Former “View” host Sherri Shepherd discussed her experience on the ABC daytime talk show amid the publication of a new tell-all book.
Shepherd, 51, who was a co-host on the show from 2007 to 2014, spoke to “Entertainment Tonight” about her tenure in the wake of the release of “Ladies Who Punch: The Explosive Inside Story of ‘The View,’” by Ramin Setoodeh. She also spoke about her interactions with a number of former “View” hosts, including Jenny McCarthy and Rosie O’Donnell.
Shepherd said she hasn’t read the book yet.
“I was there, so I know a lot of it. I don’t really need to read it,” Shepherd said of the book. “I know a lot of what went on during my eight, nine years there.”
Shepherd offered her insight from her experience on the show.
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“I would just say from my end, it was the best experience of my life,” she said. “I cried for three years straight because I had a very tough taskmaster who I love her to death [and] is Barbara Walters.”
Shepherd explained Walters had high standards.
“But Barbara Walters was tough on the people she loved and she helped me find my voice, so I will be forever indebted to Barbara Walters, Whoopi Goldberg, Joy Behar, Elisabeth Hasselbeck and Jenny McCarthy for the time I had on ‘The View’ because what I have now is because of ‘The View.’”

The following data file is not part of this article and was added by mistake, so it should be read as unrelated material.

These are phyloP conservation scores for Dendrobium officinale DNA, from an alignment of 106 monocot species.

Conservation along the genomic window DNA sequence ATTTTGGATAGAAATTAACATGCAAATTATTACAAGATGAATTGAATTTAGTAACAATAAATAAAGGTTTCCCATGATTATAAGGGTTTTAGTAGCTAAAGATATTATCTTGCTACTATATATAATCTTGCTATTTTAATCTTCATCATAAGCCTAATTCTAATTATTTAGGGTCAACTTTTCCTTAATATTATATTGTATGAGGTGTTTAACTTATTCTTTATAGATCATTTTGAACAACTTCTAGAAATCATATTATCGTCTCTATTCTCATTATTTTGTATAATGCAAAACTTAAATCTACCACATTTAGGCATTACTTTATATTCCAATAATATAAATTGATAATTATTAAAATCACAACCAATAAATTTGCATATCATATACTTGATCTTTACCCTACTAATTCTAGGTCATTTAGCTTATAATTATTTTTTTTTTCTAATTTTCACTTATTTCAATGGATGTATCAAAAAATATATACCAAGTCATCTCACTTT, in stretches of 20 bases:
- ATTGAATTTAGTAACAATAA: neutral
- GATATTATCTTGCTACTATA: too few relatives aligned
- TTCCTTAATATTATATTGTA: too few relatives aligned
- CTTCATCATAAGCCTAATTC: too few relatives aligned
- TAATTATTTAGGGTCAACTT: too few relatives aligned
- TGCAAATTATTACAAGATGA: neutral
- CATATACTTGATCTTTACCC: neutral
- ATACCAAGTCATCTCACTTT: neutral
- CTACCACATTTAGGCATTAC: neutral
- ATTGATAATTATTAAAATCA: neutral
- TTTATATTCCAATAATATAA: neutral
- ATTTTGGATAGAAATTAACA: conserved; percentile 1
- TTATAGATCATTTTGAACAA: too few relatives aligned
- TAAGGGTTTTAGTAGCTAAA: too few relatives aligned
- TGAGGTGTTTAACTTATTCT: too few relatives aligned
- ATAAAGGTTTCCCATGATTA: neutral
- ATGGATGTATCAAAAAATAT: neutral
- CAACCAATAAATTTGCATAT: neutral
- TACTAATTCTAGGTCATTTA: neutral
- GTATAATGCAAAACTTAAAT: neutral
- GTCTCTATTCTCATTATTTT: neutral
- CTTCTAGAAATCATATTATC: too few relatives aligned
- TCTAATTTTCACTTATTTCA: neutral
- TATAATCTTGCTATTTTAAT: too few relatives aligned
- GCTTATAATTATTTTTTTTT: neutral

Shepherd was also asked about O’Donnell, whom she credited with helping her negotiate her salary.
“And what I appreciate is Rosie helped me negotiate my salary and had she not I would be making nothing,” she told “Entertainment Tonight.”
When asked about the feuds detailed in the book, Shepherd said she had her fights.
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“Oh I did, I just didn’t talk about them,” she said laughing.
She admitted that some stories mentioned in the book surprised her.
“Probably, I read some stuff and I was like, ‘Oh shoot that’s crazy,’ like, ‘Hey, Jenny [McCarthy] what did you say that for?’ But you know everyone has their own interpretation of how it happened when they were there,” she said.
Shepherd was referring to McCarthy’s harsh description of her own tenure on the daytime talk show. McCarthy said she was “miserable” and compared Walters to the abusive mother in the 1981 film “Mommie Dearest.”